In the News
A selection of UCLA-related news published in various outlets.
Samsung Group announced the five winners of its Ho-Am Prize for this year in the fields of science, engineering, medicine, arts and community service. Chang-Jin “CJ” Kim, UCLA professor of mechanical and aerospace engineering, received the award for engineering. The Ho-Am Prize was established by Samsung chairman Lee Kun-hee in 1990.
A new smart necklace aims to rid us of our eating sins by automatically guessing the portions and contents of our meals. The device is called WearSens, and it was developed by UCLA engineers to provide more accountability over what we devour. The device’s co-developer, Majid Sarrafzadeh, professor of computer science and electrical engineering, and co-director of the Wireless Health Institute, is quoted in the article.
Two Ph.D.s from UCLA have won the International Solid-State Circuits Conference’s prestigious Lewis Winner Award, a trophy normally taken home by big teams from huge companies like Toshiba, Analog Devices, Sandisk and IBM. Cheng C. Wang and Fang-Li Yuan, now with start-up Flex Logix and co-authors Tsung-Han Yu and UCLA electrical engineering professor Dejan Markovic, were members of the team.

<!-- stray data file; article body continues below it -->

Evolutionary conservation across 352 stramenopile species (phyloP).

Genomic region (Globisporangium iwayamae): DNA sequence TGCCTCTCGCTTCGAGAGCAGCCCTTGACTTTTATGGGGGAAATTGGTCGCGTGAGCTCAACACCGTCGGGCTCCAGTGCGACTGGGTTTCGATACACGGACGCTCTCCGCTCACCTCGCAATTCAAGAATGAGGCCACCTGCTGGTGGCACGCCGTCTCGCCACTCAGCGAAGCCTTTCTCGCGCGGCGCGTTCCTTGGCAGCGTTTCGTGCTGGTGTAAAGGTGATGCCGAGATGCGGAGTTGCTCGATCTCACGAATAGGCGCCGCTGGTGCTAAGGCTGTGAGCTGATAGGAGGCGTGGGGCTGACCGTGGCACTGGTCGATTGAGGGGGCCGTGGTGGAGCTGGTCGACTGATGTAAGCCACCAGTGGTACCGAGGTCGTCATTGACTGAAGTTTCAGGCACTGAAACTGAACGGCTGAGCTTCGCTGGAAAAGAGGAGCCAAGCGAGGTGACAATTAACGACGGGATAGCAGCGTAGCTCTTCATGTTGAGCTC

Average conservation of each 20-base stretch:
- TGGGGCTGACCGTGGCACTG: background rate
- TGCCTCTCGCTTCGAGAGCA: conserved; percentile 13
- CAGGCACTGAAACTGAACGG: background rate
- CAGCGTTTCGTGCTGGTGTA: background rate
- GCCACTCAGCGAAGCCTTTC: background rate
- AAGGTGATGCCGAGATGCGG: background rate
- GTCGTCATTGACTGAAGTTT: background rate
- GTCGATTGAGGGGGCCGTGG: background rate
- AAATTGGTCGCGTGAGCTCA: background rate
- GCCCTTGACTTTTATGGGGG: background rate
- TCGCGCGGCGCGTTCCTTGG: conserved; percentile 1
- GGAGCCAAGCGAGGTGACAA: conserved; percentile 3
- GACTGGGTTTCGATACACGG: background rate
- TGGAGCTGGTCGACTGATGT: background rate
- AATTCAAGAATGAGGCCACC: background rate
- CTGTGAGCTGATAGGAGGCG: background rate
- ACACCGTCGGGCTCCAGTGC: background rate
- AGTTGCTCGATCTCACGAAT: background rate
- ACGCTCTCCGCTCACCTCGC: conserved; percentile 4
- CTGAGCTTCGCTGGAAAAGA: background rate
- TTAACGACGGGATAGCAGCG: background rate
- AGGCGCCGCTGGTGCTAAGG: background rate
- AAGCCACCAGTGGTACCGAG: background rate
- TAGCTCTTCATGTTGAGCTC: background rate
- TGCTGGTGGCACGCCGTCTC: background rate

Just months after the first manned moon landing, the ARPANET, granddaddy to the World Wide Web, was brought to life with a rather inauspicious first communication: the letters “L” and “O.”
MIT Technology Review
Yoram Cohen, professor of chemical and biomolecular engineering and member of the UCLA Institute of the Environment and Sustainability, was featured on the current state and future of desalination in California.
Los Angeles Times
Scientists at UCLA have created a lens-free microscope that relies on a silicon chip found in smartphones and digital cameras.
News on this, and another new device developed by Professor Aydogan Ozcan's laboratory that can detect DNA molecules, was also carried in ; ; : ; ; ; and .
A scientist at UCLA Engineering is developing technology that could increase the speed and efficiency of large cargo ships and oil tankers. Chang-Jin Kim is a professor of mechanical and aerospace engineering at UCLA, where he also serves as the director of the school's Micro and Nano Manufacturing Lab.